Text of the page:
ALEX DAHLEM ’20
As the Trinity men’s squash program racked up its 17th National Championship in the past 20 years last weekend with a 6-3 victory over the Harvard Crimson, truth-seekers and sports junkies alike can’t help but ask that one existential question; why? What is it that makes a small liberal arts school, hardly distinguishable from Trinity College in Dublin, so attractive to the world’s best squash players? Why is Trinity able to bring schools such as Yale, Harvard, and Princeton to their knees with dazzling drop shots and merciless kills? For the avid sports reader, proposed answers to these questions canbe found all over local and national journalism, most notably in a 2011 New York Times Magazine article. Experts will say that Trinity is less prestigious than the Ivies, therefore making admission and recruiting easier. Others might even say that the success can be traced back to a 1996 meeting between then school President Evan Dobelle and head coach Paul Assaiante, during which Dobelle gave Assaiante the permission (and the funds) to scour for recruits beyond the preppy northeast corridor. These critics overlook a key aspect of Trinity squash; the sense of family that persists despite international diversity.
During this year’s National Championship match against Harvard, Andrew Lee ’20 of Malaysia, Thoboki Mohohlo ’19 of South Africa, and Tom De Mulder ’19 of Belgium sat in the locker room before their matches watching their fellow teammates play on a live stream TV feed. The intensity of thousands of screaming fans one floor above had confined the anxious players to the solitude of their locker room. As they sat there, the nervous onlookers couldn’t help but get excited for their fellow Bantams, shouting at the TV and living out each point with the same intensity as the competitors. “We treat each other like a family. We are united,” said Lee as he recounted the events of that historic day.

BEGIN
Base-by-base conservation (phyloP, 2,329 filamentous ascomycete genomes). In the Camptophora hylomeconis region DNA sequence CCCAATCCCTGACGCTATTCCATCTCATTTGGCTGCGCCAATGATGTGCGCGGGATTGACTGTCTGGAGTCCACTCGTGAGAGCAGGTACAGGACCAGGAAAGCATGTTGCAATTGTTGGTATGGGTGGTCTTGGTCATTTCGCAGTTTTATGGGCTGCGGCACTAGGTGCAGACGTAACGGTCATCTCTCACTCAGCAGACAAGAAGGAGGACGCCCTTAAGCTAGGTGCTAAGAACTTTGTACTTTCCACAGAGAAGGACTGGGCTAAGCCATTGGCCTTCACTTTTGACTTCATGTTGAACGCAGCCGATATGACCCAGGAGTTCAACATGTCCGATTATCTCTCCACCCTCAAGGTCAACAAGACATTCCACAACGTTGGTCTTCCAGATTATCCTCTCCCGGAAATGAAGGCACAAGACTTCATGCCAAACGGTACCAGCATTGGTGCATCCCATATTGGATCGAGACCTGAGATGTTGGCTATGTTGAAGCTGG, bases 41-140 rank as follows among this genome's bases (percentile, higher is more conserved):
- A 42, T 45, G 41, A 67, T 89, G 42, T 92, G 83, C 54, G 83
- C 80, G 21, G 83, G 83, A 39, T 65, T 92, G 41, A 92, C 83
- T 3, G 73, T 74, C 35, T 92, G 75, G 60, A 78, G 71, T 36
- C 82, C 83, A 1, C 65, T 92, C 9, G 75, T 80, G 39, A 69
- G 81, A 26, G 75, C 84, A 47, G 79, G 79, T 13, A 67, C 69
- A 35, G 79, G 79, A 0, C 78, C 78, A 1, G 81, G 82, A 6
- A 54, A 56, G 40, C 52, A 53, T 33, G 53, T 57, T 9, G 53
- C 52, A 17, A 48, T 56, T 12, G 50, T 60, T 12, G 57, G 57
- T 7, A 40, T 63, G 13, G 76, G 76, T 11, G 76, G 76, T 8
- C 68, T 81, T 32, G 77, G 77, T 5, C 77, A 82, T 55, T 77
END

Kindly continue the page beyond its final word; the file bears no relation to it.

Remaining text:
A sense of unity and brotherhood is often times complicated and difficult to attain in an individual sport, but the Trinity Men’s Squash team has predicated their continuous success on a sense of collective unity, a difficult task for a team that is represented by 14 different countries. Lee, who went on to win his match and clinch the title for the Bantams, acknowledged the brotherhood that transcends national boundaries and Head Coach Assaiante’s role in creating that atmosphere: “He [Assaiante] ties it up. Despite all of these barriers we are still a family.”
Trinity’s situation and sucess might be unique and incomprehensible on the surface, but spending time with the players and seeing their passion for the sport and each other explains the wild success that they have had. Sure they might have the luxury of more relaxed NESCAC recruiting rules, but that alone cannot explain 17 National Championships in 20 years or a 252 match winning-streak that spanned three decades. The answer is Assaiante. Tasked with molding a group of players from all different backgrounds into one well-oiled squash machine is not simple, but it is a skill that Assaiante has mastered time and time again. The critics and pundits will talk all they want, criticizing Assaiante for taking advantage of a more opportune system instead of achieving success on his own volition and hard work, but Lee and the rest of the team know the real key to success: “Without him, the program wouldn’t exist… It’s all him.”